until merged with the Normal School when Education was
added, but there were no third year classes until 1959.
« *
Now we come to September 1943. Just before the
terra commenced the Principal, Percy H. Elliott, died and
the vice-Principal took over. The enrollment then stood
at only 192. A dispute arose between the School Board,
the Department of Education, the Faculty, and the University of B.C. as to who should be Principal. The
choices of the School Board were not acceptable for
various reasons.
The Board of Governors of the University of British
Columbia then appointed a committee of their Board to report on Victoria College. I was one of the members.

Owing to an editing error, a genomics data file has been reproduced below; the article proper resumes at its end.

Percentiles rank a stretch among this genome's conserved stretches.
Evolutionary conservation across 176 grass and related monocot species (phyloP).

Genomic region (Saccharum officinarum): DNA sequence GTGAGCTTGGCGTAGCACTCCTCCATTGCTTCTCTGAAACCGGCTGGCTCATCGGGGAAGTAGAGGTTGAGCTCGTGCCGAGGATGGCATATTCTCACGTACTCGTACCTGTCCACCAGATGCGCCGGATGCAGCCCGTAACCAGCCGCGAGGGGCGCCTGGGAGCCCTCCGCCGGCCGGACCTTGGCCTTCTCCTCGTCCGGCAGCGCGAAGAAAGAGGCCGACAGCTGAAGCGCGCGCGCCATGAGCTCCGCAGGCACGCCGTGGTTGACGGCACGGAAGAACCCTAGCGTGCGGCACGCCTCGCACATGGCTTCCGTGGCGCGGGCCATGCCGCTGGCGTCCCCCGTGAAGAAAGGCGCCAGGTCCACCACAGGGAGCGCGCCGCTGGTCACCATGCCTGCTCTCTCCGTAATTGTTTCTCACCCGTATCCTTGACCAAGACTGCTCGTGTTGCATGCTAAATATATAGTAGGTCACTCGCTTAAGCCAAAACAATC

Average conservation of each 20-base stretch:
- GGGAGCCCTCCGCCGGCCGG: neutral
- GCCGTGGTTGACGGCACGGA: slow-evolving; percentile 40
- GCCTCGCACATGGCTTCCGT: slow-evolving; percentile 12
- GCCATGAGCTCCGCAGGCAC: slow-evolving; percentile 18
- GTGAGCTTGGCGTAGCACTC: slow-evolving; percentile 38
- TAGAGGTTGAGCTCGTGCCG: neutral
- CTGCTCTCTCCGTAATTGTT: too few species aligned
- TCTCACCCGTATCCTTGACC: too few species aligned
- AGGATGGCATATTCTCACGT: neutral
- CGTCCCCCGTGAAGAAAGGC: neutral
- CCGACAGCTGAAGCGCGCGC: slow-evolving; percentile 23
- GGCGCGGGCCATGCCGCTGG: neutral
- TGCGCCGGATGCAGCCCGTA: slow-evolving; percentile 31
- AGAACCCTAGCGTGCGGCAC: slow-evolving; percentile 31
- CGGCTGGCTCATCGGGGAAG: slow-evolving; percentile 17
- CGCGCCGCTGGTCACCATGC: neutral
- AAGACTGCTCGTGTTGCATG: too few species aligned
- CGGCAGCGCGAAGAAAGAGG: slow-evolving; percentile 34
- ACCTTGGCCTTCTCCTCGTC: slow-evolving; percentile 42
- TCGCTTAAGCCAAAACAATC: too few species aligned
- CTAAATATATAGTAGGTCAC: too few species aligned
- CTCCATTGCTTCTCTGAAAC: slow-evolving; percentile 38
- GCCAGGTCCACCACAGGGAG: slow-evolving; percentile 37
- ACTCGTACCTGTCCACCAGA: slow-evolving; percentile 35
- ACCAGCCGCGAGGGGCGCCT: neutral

The impasse was solved by the happy appointment of
Dr. John M. Ewing as Principal, who ably carried on his
duties until his death in 1952.
The result of our committee work was the re-organization of Victoria College under the control of a new
body, "Victoria College Council" representing the Department of Education, the Victoria School Board and the University of British Columbia. The financial direction remained in the hands of the Victoria School Board. This
came into force on October 1st, 1945 and I became one of
the members of the College Council, the appointee of the
University of British Columbia. 21*;
The v;ar was over in 1945 and the students flooded
back. In 1946 the enrollment was up to 732 students and
at the same time Craigdarroch Castle v;as condemned by the
Fire Chief and the City Health Department.
Arrangements were happily made to move in 1946 to
the Normal School Building on Lansdowne Rd., which we shared
with the Normal School students.